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Russian, Egyptian Presidents Discuss Bilateral Ties, Middle East Situation

Russian President Vladimir Putin (left) prepares to shake hands with Egyptian counterpart Abdel Fattah al-Sisi after giving a press conference following their talks at the presidential palace in the capital Cairo, on December 11.

Russian President Vladimir Putin has met with his Egyptian counterpart in Cairo for talks on the two countries' expanding ties and regional issues.

Following his meeting with President Abdel Fattah al-Sisi on December 11, Putin said that Russia was ready in principle to resume direct passenger flights to Egypt and an agreement is expected to be signed in the near future

Russia suspended commercial flights to Egypt after a passenger plane carrying Russian vacationers back home from a Red Sea beach resort blew up over the Sinai Peninsula in October 2015, killing all 224 people on board. An affiliate of the extremist group Islamic State (IS) based in Sinai claimed responsibility.

Russian and Egyptian officials have held talks on boosting airport security and resuming air travel, but no deal has been reached so far.

During Putin's visit, Egypt and Russia signed an agreement to start work on Egypt's first nuclear power plant, state television showed.

Russian state nuclear company Rosatom said the Dabaa nuclear station on the Mediterranean coast will have four reactors and cost up to $21 billion with construction expected to finish in 2028-29.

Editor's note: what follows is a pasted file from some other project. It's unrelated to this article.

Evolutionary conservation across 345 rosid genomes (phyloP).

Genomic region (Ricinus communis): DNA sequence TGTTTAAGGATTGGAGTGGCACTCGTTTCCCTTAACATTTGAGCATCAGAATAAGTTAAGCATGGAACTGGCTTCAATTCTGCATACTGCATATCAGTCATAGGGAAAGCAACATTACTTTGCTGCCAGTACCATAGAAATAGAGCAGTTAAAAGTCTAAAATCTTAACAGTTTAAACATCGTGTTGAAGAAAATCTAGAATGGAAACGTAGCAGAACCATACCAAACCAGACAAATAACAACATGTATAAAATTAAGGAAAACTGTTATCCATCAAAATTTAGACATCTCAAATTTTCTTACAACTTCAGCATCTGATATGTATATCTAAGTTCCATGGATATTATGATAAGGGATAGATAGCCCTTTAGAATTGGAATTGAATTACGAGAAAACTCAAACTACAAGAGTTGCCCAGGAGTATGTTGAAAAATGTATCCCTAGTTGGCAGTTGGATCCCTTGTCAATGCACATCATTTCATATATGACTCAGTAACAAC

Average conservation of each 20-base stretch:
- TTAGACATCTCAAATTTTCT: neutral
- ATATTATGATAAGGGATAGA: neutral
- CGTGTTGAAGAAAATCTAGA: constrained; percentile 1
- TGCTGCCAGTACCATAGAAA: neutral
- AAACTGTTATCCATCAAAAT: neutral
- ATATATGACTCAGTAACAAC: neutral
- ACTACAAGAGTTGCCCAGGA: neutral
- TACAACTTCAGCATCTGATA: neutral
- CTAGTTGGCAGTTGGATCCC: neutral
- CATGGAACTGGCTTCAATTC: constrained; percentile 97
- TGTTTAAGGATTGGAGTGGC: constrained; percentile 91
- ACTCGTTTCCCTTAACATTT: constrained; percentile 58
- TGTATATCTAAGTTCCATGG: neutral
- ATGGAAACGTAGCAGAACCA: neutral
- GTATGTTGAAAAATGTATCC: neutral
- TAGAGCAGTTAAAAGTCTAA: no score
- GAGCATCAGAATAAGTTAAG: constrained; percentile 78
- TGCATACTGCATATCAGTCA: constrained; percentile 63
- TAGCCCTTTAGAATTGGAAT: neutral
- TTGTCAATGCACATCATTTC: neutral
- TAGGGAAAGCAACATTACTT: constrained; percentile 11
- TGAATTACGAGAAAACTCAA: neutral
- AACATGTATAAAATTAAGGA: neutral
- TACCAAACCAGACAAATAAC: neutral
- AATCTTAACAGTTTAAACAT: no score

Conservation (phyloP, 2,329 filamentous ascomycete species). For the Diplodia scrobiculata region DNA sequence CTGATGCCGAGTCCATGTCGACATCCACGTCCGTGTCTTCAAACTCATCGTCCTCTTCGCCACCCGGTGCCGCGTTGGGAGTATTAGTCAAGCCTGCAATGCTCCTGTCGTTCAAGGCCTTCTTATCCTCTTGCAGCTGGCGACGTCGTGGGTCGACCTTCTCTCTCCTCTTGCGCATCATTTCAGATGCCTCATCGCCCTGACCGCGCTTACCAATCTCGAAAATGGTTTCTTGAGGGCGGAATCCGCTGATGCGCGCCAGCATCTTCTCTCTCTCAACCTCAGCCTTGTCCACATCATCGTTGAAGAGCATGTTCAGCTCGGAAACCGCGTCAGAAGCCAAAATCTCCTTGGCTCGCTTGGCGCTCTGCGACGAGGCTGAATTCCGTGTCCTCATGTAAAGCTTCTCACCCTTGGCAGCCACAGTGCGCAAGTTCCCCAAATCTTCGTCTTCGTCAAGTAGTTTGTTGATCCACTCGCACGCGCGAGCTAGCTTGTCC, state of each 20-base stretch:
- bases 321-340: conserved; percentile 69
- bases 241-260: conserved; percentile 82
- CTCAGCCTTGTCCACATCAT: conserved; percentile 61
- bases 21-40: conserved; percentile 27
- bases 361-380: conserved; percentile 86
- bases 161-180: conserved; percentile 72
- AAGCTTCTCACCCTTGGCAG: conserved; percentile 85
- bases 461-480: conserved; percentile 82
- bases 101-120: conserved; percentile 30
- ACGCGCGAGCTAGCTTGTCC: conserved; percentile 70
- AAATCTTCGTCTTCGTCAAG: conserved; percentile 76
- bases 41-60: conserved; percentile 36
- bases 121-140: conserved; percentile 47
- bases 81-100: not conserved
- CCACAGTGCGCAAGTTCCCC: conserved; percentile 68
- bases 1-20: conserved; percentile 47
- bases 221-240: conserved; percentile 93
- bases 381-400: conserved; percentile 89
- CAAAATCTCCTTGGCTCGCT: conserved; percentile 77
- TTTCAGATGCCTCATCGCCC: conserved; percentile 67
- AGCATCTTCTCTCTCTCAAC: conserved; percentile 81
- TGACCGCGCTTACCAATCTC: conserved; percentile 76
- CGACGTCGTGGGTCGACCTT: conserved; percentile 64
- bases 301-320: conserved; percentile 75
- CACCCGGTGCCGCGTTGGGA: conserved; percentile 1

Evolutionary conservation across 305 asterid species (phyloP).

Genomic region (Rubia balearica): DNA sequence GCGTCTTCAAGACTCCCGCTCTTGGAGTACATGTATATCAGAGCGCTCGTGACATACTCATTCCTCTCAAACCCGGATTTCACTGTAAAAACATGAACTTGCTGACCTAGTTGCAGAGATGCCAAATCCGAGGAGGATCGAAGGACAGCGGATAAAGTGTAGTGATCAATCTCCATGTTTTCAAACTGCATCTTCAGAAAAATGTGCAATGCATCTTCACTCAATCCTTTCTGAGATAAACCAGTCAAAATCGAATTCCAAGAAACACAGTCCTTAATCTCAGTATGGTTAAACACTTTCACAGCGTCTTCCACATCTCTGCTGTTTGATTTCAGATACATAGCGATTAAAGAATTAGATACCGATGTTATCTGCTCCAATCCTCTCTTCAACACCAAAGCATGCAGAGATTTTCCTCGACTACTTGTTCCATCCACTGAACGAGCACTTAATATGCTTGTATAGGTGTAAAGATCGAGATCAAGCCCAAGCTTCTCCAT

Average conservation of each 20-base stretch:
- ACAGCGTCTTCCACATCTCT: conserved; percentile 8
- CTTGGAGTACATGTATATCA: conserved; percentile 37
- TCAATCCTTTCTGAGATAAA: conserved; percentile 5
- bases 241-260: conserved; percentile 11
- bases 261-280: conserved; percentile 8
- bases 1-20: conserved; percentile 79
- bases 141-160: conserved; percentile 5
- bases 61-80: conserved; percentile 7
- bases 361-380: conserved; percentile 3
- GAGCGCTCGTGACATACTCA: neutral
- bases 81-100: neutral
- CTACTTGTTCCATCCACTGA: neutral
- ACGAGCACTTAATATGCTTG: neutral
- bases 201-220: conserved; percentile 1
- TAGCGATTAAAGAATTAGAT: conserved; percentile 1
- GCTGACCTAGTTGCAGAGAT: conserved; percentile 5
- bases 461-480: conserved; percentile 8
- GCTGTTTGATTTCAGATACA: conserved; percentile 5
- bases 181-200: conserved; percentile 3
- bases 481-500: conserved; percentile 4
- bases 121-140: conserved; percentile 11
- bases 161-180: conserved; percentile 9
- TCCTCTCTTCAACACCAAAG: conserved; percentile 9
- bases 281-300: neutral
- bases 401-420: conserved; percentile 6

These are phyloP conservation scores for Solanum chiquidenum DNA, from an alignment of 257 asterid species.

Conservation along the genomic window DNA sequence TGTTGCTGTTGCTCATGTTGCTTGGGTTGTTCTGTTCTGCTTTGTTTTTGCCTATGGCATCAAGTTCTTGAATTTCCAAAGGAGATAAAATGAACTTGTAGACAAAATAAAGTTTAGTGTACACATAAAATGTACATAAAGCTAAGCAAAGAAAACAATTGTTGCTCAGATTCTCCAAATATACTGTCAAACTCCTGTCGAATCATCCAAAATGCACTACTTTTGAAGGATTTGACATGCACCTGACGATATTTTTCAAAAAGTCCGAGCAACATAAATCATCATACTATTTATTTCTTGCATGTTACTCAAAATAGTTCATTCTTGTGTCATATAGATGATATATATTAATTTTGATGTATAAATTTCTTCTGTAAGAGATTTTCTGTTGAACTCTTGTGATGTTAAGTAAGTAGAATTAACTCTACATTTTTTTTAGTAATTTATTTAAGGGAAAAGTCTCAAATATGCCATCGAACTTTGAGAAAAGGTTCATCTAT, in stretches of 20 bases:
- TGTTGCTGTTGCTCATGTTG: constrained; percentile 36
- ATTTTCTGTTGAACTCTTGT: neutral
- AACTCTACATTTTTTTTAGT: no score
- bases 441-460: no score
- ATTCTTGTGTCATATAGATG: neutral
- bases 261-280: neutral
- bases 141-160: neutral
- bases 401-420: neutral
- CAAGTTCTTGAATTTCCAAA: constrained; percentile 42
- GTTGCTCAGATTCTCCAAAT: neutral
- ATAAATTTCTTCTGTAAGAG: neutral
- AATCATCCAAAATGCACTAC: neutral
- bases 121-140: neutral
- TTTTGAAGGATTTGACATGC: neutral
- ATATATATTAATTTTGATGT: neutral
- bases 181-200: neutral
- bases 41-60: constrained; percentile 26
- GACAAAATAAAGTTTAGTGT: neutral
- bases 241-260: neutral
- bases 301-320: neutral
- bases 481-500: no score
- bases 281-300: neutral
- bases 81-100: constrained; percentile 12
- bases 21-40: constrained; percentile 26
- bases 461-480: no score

Putin flew to Egypt after a previously unannounced visit to Syria, where he ordered the Russian military to start withdrawing its forces from the war-ravaged Middle Eastern country.

The Russian president is expected in Ankara later in the day for talks with President Recep Tayyip Erdogan on bilateral issues, including joint energy projects, as well as the conflict in Syria and the broader situation in the Middle East, the Kremlin said.

U.S. President Donald Trump announced last week his decision to recognize the disputed city of Jerusalem as Israel's capital, sparking criticism from U.S. allies in Europe, the Middle East, and beyond which said it was not helpful for peace.

Egypt, Turkey, and Russia have all denounced Trump's decision. Putin and Erdogan voiced "serious concern" about it in a phone conversation on December 7, the Kremlin said.

Russia's major role in the war in Syria, where it has given President Bashar al-Assad's government crucial military backing, has increased its influence in the Middle East.

Putin has courted closer ties with Egypt and NATO-member Turkey as well as other countries in the region in recent years.

Russia and Turkey back different sides in the Syria war and their relations were severely strained after Turkish jets shot a Russian warplane down near the Turkish-Syrian border in 2015.

But Putin and Erdogan say they have patched things up, and the upcoming meeting will be their third in as many months. Meeting in Ankara in September, they said they wanted to see progress on the TurkStream gas pipeline from Russia to Turkey and the Akkuyu nuclear power plant, which is being built in Turkey with Russian collaboration.

With reporting by AP, Interfax, Bloomberg, Reuters, dpa, and TASS